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The Scary Part Of Alzheimer's That You Can Prevent

05/31/2014 07:56 am ET | Updated Jul 31, 2014

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"So are you going to be tested?" my 19-year-old daughter asked me over dinner. This came after a string of questions about Alzheimer's: What are the first signs? When do they appear? Do people with the disease know they have it?

This dinner conversation had started on a much lighter topic -- travel. I'd been describing her brother's summer plans. After I'd finished, Eleanor looked at me levelly: "I know. You told me already."

That's when her Alzheimer's questions began.

Well, I knew I'd told someone recently. But with three teenagers rolling in and out of the house and three more 20somethings in touch by phone, not to mention a husband, colleagues, far-flung siblings, and assorted walking buddies and coffee pals, there are a lot of moving parts in my world. I'm not always exactly sure who's heard what.

So this kind of repetition doesn't scare me. Nor does it unnerve me when I can't find my yoga pants, my keys, or (most often!) my sunglasses. I don't panic when I lose track of why I came into a room or mix up the names of the kids' friends. And I'm not the least bit concerned that I can't balance my checkbook. I never could!

These are not the warning signs of Alzheimer's. These are the signs of an overloaded middle-aged brain, of distraction, of lousy math skills, of having daughters who raid my closet without asking.

It's smart to know the red flags of Alzheimer's. Realizing the difference between what's normal and what's truly worrisome can help you ID a problem early and avoid the damage of denial. So I can't blame my daughter for being on the alert. More concerning than my current lapses, for example, would be if I didn't know what keys were for. Or if I forgot how to use a check or an ATM. My kids can legitimately worry when I begin avoiding conversations entirely or get lost on my walks.

It could happen. The reality is that millions of us will develop these symptoms. Maybe me. Scary. And even if a cure were found tomorrow, it may already be too late. The elaborate cell-dances that keep us sharp to oldest age have already begun to misstep in too many brains, 10 or 20 years before we'll start repeating the same story, not just to the same person but at one-minute intervals. Very scary.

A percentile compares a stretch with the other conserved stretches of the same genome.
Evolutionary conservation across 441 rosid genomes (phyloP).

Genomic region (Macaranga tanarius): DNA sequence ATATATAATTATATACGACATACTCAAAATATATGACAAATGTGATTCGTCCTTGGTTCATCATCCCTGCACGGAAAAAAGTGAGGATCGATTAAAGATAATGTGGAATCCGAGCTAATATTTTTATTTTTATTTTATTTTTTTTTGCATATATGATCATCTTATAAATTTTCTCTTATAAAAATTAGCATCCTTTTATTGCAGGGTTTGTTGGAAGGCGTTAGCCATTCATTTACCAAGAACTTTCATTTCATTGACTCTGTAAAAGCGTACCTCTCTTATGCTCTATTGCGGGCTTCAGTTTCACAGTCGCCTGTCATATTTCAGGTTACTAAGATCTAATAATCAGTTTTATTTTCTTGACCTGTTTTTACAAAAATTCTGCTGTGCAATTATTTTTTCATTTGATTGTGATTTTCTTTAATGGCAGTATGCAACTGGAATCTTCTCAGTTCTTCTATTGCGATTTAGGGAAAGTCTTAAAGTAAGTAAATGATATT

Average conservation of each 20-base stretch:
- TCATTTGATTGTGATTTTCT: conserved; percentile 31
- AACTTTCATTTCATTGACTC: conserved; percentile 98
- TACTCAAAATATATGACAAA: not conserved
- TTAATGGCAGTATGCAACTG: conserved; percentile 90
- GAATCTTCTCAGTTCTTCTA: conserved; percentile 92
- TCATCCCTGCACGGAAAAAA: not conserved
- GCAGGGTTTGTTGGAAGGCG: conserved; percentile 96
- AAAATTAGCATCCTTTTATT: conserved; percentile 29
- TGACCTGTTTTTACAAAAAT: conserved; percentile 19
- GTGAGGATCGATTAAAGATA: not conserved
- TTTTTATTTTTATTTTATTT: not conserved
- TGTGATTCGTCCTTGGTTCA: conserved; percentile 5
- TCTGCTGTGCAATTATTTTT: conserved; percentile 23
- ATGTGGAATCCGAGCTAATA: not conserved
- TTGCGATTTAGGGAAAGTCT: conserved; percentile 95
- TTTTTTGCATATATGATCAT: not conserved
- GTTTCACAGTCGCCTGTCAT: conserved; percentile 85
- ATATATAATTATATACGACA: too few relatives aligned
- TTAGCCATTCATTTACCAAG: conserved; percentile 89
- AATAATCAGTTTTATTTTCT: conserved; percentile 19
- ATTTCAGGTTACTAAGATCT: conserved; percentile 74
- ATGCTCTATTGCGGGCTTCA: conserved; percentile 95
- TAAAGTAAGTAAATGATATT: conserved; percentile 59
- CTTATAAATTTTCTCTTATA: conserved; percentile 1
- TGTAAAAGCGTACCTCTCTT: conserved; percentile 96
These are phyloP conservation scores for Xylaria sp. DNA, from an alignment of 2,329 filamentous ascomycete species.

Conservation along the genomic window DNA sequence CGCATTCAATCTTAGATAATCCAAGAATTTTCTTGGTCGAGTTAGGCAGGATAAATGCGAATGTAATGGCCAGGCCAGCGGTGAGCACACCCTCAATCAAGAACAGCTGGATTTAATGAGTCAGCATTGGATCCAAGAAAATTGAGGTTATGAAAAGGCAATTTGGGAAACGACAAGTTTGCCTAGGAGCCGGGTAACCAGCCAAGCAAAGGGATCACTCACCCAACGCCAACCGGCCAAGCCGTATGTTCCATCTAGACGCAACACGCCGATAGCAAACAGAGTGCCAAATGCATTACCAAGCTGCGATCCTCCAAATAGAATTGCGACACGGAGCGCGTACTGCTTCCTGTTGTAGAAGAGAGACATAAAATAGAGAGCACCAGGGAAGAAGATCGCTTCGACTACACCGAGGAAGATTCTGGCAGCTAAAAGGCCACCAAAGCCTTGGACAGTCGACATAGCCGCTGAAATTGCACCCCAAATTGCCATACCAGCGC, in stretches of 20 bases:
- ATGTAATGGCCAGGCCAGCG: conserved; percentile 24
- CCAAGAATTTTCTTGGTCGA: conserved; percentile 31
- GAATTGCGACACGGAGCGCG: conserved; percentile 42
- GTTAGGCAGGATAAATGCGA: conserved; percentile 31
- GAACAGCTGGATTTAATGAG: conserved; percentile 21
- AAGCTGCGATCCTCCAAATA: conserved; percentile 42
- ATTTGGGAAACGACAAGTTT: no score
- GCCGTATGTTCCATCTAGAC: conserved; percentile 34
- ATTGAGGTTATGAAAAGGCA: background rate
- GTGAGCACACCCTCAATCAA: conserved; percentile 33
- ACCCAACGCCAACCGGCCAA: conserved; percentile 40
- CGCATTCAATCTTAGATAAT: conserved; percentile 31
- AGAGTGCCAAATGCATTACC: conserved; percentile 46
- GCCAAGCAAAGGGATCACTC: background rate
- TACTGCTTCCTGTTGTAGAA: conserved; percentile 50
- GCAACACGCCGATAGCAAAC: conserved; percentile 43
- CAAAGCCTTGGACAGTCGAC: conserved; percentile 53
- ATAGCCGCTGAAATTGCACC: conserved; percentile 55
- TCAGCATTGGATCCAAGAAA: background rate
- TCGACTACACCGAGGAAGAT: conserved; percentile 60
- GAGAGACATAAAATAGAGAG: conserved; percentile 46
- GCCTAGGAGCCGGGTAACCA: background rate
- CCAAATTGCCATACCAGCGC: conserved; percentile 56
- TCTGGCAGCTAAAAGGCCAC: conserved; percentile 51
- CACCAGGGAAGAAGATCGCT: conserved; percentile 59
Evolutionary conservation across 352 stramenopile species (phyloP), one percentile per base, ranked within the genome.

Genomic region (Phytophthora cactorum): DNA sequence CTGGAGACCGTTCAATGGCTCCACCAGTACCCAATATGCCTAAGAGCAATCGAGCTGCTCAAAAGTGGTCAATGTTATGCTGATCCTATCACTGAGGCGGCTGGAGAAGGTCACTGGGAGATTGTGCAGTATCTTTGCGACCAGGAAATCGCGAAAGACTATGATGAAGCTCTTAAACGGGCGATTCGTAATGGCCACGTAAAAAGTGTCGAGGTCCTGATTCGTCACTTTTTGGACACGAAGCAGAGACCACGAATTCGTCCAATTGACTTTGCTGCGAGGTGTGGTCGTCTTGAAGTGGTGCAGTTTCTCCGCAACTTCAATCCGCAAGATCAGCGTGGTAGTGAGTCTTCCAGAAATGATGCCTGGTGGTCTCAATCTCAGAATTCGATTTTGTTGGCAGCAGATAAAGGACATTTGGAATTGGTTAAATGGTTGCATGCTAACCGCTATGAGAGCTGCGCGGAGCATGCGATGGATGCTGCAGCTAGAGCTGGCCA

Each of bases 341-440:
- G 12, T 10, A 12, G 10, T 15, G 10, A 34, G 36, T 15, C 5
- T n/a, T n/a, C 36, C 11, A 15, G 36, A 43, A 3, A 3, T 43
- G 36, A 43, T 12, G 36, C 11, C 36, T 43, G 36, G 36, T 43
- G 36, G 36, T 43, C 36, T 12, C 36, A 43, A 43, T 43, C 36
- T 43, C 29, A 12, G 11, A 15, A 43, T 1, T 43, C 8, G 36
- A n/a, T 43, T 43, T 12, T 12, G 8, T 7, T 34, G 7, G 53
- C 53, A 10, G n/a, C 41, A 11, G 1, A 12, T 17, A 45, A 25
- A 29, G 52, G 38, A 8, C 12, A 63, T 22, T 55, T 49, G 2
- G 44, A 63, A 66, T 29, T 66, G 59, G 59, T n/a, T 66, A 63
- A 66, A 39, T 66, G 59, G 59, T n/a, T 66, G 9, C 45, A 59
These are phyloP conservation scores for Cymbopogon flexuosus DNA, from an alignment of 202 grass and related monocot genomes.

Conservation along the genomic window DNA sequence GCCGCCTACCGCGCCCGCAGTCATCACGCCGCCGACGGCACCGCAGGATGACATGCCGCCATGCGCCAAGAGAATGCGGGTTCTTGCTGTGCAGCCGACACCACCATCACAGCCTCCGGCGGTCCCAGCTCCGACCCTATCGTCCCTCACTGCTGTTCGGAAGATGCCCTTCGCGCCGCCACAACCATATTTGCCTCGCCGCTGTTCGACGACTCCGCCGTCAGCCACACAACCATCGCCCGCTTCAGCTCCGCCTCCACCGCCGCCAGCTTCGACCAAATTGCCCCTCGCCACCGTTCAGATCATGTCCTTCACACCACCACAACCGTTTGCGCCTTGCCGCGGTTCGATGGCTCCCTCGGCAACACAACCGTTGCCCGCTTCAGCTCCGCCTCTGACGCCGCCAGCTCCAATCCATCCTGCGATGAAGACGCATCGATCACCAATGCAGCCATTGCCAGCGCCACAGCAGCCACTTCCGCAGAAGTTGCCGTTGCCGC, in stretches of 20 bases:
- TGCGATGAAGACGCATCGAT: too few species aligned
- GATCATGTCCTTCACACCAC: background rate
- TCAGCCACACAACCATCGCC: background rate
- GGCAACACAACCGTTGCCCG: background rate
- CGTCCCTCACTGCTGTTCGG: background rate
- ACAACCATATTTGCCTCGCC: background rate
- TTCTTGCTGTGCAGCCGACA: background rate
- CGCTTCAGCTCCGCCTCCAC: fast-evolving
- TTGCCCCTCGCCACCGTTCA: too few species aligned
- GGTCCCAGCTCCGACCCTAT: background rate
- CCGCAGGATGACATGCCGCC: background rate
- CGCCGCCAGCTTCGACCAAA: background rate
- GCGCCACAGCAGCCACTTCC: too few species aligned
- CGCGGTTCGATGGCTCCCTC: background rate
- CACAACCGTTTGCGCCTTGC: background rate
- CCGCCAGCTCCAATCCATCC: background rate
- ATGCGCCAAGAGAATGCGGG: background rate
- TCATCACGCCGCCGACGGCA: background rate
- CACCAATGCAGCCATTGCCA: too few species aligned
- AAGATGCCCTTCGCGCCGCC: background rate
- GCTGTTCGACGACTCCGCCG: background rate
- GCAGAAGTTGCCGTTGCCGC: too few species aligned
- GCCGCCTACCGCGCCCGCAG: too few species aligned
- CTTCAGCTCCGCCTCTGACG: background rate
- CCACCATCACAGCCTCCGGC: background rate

As much as I dread it happening to me, here's what really frightens me about Alzheimer's: That my 19-year-old will continue to be so terrified by this disease that she avoids getting close enough to it to truly understand it.

I'm certain she'll still love me -- as I loved my dad, my Gram, and my mother-in-law long after they were kidnapped by dementia. But will my daughter truly appreciate the whys behind my odd words and behaviors and engage with me in spite of them?

Will she continue to consult me and tell me things, rather than write me off as soon as the withering of my brain is confirmed? (Dementia, after all, is a long continuum.)

Will she know that when I make a mistake, I don't need to be corrected like a child, or talked down to like a child? (I'm not a child, though I will make many mistakes.)

Will she look for reasons why I'm upset or anxious if I can't tell her, so I won't have to feel so alone and misunderstood?

Will she be motivated to help me find ways to engage with the world, as best I can?

Will she refrain from talking to me as though I were not in the room when I still am?

Will she still hang out with me and talk about the day and her brother's plans, even when I don't remember, even when I don't appear to be listening?

Will she find the courage to advocate for the compassionate care of those who can no longer do so themselves?

Will her reservoir of respect, empathy, and intellect be her guide? Or will she be misled by fear and misconceptions?

The disease is not yet preventable or curable. But damaging attitudes around it are.

That's the beauty of efforts like the Dementia-Friends movement in the UK, which is helping to educate millions to not be afraid of someone with Alzheimer's. That's the magic in those professionals and family caregivers who bravely forge past the cliches about the disease to connect with the person beneath it.

The more Alzheimer's is demystified, the less afraid we can all be. Sad, yes, but at least not scared.

We do have plenty enough to fear about the heartbreak that is Alzheimer's: the sheer numbers of its toll, that there won't be enough community resources to go around, that our children risk bankrupting their futures to ensure care, that too many good-intentioned professional caregivers are untrained and underpaid. All that is, frankly, terrifying.

Let's not make things worse by giving in to fear itself.

[Photo: Me and Dad, a pic taken the year before he died which also appears on the back cover of Surviving Alzheimer's.]

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